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On a Serious Note: A Defence of Artists

It is a truth universally acknowledged that David Bowie’s death in January 2016 was a harbinger for a year of dismay. I won’t provide the litany of gruesome and seemingly hopeless events that have occurred around the world since January—suffice it to say that things these days seem bad. Pretty much everywhere.

In light of recent events—and as I sit idly by, dreading the next disheartening disaster—I’ve been thinking a lot about the value of being an artist in these troubling times.

I work a day job in Social Services, and I guess objectively I should feel good about being a civil servant. There is little beauty in the profession, but it is ultimately a good profession very directly aimed at helping other human beings. But on a personal level, I don’t know that it is the best use of my goodness and the skills I need to share with the rest of the world.

Then I wonder, is it shameful to long to be on stage instead of in this desk chair? Is it shallow, less productive in some way, to wish to sing? Or write something other than Case Conference minutes? Or to want to make people laugh? And especially to wish to do these—dare I say frivolous—things amidst the crumbling edifice of our current world?

At 18 years old, I left the nest and went off to an Acting Conservatory in Boston. I had always felt it was important that I became a professional actor but the reasons for this feeling were ineffable—I had never really thought about why it was so important. Then I remember sitting in a circle on the studio floor with a class of fellow actors discussing our duty to produce and share art with the world. America had recently been thrust into of a new phase of war that seemed to us terrible, and we were all searching for a feeling of relevance and worth. Over the course of the conversation, a rallying force seemed to take hold of the young group of artists and I remember suddenly feeling very powerful and valuable. I felt proud to be an actor and glad to be a part of something that seemed imperative. We felt it was our societal obligation to create theatre.

I’ve been thinking about this discussion lately and I’ve been thinking about it in relation to Percy B. Shelley’s essay ‘A Defence of Poetry’ (1821). Shelley argues that poets (and here I insert ‘artists’) serve as barometers of moral goodness and bear the responsibility of harnessing and rendering human ‘imagination’ tangible. In Shelley’s reasoning, art is more than just a pleasant distraction during hard times; beyond that, in his eyes poets have the ability to change and elevate the moral fabric of society. It’s a very idealistic essay, but I find it both stirring and important.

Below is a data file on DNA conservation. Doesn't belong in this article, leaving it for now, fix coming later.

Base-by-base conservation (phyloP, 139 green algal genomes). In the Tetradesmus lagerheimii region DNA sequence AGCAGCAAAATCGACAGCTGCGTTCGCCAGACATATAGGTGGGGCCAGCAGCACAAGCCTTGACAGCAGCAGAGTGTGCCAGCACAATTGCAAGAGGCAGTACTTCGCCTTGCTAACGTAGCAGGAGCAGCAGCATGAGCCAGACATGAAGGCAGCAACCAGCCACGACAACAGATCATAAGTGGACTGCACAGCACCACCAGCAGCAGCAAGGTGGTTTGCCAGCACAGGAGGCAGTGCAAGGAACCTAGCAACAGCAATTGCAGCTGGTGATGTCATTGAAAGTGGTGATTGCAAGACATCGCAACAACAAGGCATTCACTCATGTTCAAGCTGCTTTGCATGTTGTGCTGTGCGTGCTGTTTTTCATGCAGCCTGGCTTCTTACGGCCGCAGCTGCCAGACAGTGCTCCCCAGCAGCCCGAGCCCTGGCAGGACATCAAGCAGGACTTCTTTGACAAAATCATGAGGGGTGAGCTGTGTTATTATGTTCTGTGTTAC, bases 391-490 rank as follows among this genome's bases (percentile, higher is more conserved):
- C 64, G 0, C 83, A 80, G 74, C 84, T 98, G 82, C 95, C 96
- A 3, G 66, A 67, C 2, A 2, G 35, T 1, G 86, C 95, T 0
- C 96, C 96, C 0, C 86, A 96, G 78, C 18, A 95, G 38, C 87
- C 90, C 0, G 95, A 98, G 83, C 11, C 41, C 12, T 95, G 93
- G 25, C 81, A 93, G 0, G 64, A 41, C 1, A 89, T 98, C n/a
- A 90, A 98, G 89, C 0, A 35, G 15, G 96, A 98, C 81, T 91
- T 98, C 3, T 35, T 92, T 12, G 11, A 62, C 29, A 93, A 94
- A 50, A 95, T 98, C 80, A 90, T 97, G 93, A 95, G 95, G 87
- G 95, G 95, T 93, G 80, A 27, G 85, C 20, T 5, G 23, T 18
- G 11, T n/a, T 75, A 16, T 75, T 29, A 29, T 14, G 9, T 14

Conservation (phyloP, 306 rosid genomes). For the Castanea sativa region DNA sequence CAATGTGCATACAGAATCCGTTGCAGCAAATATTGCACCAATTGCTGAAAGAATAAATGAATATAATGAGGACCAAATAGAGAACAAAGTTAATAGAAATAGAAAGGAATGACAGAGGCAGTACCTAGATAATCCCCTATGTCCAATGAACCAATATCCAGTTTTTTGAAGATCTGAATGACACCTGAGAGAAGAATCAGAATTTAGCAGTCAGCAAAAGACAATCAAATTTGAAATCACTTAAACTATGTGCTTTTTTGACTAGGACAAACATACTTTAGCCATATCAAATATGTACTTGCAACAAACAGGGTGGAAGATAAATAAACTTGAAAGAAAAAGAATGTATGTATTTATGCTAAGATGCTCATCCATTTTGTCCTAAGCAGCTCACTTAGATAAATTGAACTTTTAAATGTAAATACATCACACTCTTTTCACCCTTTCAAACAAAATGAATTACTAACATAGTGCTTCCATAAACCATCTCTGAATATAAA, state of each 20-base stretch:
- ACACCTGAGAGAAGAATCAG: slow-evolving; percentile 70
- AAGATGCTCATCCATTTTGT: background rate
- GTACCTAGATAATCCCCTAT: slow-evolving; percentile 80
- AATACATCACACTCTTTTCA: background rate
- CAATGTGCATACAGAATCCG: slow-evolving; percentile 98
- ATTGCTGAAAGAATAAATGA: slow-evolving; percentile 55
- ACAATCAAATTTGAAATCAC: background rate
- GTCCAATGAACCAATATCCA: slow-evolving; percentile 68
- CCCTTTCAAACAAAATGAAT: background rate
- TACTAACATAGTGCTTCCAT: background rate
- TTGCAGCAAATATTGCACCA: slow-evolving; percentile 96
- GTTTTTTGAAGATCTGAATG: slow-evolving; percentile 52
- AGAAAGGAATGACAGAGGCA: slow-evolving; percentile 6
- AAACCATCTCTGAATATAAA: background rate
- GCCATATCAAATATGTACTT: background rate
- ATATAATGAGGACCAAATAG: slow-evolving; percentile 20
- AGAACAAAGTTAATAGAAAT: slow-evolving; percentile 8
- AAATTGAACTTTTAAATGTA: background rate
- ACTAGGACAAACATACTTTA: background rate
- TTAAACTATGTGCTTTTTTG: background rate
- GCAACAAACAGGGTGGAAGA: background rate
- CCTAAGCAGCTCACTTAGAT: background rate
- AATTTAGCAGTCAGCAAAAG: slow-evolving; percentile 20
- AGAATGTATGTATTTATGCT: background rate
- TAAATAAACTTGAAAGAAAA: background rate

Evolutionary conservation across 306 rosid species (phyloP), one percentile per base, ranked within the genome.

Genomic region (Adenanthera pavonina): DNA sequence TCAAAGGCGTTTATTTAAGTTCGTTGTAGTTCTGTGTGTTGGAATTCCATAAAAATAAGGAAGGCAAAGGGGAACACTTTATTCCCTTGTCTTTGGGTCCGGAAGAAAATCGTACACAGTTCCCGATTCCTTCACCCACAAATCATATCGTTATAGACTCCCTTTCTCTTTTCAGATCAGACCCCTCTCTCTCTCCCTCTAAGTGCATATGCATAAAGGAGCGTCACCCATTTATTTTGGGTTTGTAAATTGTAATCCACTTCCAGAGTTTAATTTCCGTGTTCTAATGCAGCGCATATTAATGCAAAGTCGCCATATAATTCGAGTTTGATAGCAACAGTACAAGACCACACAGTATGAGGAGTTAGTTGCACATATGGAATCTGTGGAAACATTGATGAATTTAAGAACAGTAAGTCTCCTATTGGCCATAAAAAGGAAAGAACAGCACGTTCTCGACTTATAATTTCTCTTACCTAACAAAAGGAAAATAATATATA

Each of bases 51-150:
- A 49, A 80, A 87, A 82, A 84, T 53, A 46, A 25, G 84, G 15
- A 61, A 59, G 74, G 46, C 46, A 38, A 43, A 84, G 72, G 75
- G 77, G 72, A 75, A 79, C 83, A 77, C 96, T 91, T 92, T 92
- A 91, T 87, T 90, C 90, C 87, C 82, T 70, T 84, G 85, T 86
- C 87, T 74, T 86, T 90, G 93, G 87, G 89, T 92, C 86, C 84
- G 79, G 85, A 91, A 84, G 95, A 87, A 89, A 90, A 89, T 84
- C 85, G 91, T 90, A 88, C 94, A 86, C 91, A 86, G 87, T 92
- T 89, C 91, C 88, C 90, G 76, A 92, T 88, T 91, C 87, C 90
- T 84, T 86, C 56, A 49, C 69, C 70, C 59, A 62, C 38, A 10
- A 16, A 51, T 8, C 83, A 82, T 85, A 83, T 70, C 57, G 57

Now more than ever, I feel it is essential to ‘[lift] the veil from the hidden beauty of the world’. As hopeless as it sometimes feels, I think it is necessary for us artists to continue contributing our gifts and raising our voices, ‘creat[ing] anew the universe, after it has been annihilated in our minds by the recurrence of impressions blunted by reiteration’.

Shelley explains, ‘The great secret of morals is love; or a going out of our nature, and an identification of ourselves with the beautiful which exists in thought, action, or person, not our own’. How crucial is the revelation of the collective human spirit in these trying times? How crucial is the nurturing of love and beauty in a world that appears so ugly on the surface? How much do we need art to ‘[redeem] from decay the visitations of the divinity in man’?

Badly. We need it badly.

So I’m going to borrow Shelley’s battle cry in the hope that it inspires and drives us to go out and change the world the only way we know how:

Poets are the hierophants of an unapprehended inspiration; the mirrors of the gigantic shadows which futurity casts upon the present; the words which express what they understand not; the trumpets which sing to battle, and feel not what they inspire; the influence which is moved not, but moves. Poets are the unacknowledged legislators of the world.

This is why I write. This is why I sing. This is why I act.

Artists, we are important, we are essential, and we are powerful. Take heart, feel your own value, and share your talent with the world.


9 thoughts on “On a Serious Note: A Defence of Artists Leave a comment

  1. So, so true! Thanks for liking my recent post. Given your interest in ‘all things Victorian’. I wonder have you taken the time to read more of my ‘dissertation’ on the Great Irish Famine? Good luck with all your endeavours.

    Liked by 1 person

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